Esri offers a series of free online courses for those interested in mapping with ArcGIS.

Gustavo Faleiros created  for launching geodata-based sites. It allows news organizations, bloggers and NGOs to publish news stories as layers of information on digital maps.

Peter Aldhous put together a primer on using Excel’s free social network plugin, NodeXL.

The Data Visualisation Catalogue is an on-going project to “help you find the right data vizualization method for your data”.

Data Viz Done Right, a blog that highlights data viz best practices around the web.

Google Maps Mania, a good blog for following the development of digital cartography (not only Google products).

Visual Loop, a website that displays “the world’s best infographics and data visualizations.”

Helpmeviz aims to help people with everyday data visualizations, designed to facilitate discussion, debate, and collaboration from the data visualization community.

Sanjit Oberai has tutorials on how to create a world map with integrated data values in 5 minutes and making a Word Cloud.

Here you can check out a list of visualization tools from IJAsia 2016.

OpenIntro hosts this free textbook on statistics

Knight Digital Media Center provides free, two-day online courses.

Flowing Data is run by statistician Nathan Yau

Coursera offers a number of online statistics courses including:

Recommended Books on Statistics:

Thinking, Fast and Slow, by Daniel Kahneman

Data Blog, the Guardian’s blog on computer-assisted reporting

Online Journalism Blog, by the UK’s Paul Bradshaw, covers data journalism, citizen journalism, blogging, vlogging, and more.

Open Knowledge Foundation, global movement to open up knowledge around the world and see it used and useful

Frontiers of Journalism on! collects articles about data journalism

Computational Reporting, all about data mining

Dajore, data journalism research

Driven by Data, how data journalism is sifting through the facts, random thoughts on information visualization and data journalism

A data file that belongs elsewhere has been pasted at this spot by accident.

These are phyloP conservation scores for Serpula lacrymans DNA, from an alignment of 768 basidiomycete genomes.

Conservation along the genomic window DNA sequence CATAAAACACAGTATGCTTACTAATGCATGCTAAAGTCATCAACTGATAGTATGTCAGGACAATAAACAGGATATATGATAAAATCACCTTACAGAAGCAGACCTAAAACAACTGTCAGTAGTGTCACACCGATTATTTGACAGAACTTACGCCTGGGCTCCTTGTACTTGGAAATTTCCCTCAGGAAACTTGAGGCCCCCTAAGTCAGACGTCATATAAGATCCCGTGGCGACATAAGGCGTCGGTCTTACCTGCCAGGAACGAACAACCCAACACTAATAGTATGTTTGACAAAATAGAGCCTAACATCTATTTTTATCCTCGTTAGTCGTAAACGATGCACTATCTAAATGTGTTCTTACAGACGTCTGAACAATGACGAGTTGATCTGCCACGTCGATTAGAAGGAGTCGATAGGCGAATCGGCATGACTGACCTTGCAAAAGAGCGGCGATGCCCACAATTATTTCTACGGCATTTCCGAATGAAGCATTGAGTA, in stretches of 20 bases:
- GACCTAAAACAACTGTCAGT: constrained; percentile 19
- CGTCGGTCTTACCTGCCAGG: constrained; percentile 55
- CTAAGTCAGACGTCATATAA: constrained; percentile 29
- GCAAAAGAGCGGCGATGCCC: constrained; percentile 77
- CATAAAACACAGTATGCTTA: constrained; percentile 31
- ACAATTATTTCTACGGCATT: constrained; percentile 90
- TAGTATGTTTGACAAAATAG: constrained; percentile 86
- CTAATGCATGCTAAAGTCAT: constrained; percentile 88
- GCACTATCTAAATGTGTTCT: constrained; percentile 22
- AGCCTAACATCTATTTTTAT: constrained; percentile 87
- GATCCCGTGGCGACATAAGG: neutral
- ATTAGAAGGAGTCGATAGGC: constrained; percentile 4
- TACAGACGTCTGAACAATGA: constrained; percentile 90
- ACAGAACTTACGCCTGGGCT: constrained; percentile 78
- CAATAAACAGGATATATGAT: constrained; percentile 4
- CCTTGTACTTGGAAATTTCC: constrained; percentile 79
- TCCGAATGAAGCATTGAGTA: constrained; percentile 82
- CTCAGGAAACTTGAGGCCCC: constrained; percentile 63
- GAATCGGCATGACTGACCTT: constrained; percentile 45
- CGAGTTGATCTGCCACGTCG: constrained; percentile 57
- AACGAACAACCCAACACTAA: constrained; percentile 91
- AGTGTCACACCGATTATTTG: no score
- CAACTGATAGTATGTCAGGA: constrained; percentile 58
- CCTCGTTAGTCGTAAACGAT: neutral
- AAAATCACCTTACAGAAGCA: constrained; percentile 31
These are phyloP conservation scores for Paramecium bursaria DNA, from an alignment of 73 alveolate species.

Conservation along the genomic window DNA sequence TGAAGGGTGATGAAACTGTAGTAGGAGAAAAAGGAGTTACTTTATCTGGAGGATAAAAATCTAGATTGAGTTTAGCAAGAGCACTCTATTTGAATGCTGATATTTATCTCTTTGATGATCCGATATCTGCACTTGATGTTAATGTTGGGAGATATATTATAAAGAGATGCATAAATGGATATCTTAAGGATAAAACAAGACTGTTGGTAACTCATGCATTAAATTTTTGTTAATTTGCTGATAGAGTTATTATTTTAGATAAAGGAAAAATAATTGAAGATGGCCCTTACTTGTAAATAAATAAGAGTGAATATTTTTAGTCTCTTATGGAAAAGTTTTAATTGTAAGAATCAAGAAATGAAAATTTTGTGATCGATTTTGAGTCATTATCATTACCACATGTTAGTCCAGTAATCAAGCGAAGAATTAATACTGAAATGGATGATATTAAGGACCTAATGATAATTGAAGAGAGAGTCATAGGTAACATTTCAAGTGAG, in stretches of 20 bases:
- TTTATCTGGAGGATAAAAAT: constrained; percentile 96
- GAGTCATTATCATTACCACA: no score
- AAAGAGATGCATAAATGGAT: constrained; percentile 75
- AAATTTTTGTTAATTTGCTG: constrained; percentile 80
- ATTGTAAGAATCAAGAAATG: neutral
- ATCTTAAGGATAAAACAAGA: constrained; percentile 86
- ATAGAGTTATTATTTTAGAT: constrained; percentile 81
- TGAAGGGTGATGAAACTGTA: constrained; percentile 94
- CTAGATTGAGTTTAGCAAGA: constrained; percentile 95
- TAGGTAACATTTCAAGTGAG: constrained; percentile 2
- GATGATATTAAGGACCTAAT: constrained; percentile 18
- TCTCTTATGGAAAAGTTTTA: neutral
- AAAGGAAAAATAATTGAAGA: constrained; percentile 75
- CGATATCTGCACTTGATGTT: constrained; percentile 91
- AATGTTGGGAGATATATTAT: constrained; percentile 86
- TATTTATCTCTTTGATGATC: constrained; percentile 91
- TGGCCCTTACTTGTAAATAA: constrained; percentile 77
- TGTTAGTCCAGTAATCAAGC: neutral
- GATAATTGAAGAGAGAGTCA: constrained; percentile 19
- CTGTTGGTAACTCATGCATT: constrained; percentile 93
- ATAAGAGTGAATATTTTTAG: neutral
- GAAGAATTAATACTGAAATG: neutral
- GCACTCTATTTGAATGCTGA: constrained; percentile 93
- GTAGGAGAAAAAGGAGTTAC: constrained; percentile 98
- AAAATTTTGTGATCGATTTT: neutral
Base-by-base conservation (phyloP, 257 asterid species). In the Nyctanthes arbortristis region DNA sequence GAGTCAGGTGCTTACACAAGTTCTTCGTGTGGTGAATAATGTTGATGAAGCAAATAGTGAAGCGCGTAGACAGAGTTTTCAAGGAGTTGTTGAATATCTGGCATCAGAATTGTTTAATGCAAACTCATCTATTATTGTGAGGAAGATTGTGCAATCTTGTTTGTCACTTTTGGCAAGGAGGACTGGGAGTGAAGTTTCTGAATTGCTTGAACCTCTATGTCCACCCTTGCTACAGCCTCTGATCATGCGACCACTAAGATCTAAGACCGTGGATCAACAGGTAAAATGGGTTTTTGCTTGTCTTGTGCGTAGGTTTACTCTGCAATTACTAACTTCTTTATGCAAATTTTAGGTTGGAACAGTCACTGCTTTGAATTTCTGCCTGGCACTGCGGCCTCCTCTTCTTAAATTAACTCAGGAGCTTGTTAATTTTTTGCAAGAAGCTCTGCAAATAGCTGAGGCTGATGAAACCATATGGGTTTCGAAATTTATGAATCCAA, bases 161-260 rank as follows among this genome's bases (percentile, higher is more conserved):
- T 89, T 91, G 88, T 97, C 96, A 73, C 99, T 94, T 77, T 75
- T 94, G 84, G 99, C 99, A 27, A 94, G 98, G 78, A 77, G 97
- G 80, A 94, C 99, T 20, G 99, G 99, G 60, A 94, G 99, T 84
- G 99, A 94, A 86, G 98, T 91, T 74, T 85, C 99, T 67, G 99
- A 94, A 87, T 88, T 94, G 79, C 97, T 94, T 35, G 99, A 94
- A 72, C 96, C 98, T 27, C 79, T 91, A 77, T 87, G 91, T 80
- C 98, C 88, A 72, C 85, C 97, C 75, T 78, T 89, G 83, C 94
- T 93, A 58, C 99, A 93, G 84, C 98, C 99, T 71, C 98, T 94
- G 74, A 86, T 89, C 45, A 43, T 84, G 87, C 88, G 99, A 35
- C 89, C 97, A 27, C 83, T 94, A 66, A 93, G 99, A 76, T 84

Reporter’s Lab, Duke University’s blog on tools, techniques and research for public affairs reporting.

Tow Center for Digital Journalism, Columbia’s blog on how technology is changing journalism, its practice and its consumption.

FiveThirtyEight, founded by renowned statistician Nate Silver.

The Upshot, a data journalism site by the New York Times dedicated to politics, policy and economic analysis.

Washington Post Information Graphics, a blog that gives an overview of the data journalism articles produced by the newspaper.

NPR Visuals Team, a blog that focuses on the methodology behind data journalism projects and that also shares open tools.

Source blog, a Mozilla/Open News project that offers guides, tutorials and regular features by top data journalists.

Storybench, a collaboration between the Media Innovation track at Northeastern University’s School of Journalism and Esquire magazine.

Computer-Assisted Reporting: A Comprehensive Primer, By Fred Vallance-Jones and David McKie

Computer-Assisted Reporting: A Practical Guide, the E-version by Brant Houston

Computer-Assisted Research: Information Strategies and Tools for Journalists, By Nora Paul and Kathleen A. Hansen

The Data Journalism Handbook is an international, collaborative effort involving dozens of data journalism experts. The free guide is available for download in Arabic, English, French, Georgian, Russian, and Spanish.

Finding Stories in Spreadsheets, by Paul Bradshaw

Mapping for Stories: A Computer-Assisted Reporting Guide, By Jennifer LaFleur and Andy Lehren

Precision Journalism: a Reporter’s Introduction to Social Science Methods, by Philip Meyer

NICAR hosts the original annual conference on computer-assisted reporting, which is attended by hundreds, and also puts on data-specific boot camps.

Data Harvest is a collaboration between the Journalismfund.euWobbing Europe and The next conference is scheduled for May 19 to 21, 2017 in Mechelen, Belgium.

The International Journalism Festival in Perugia, Italy, includes a School of Data Journalism training.

The Global Investigative Journalism Conference, held every two years, hosts a broad range of data-specific trainings.

Ghana Databootcamp trains participants in Ghana on how to locate, obtain and analyze public data on the extractive industries.

Data Journalism UK is a new annual conference organized by Birmingham City University’s Paul Bradshaw.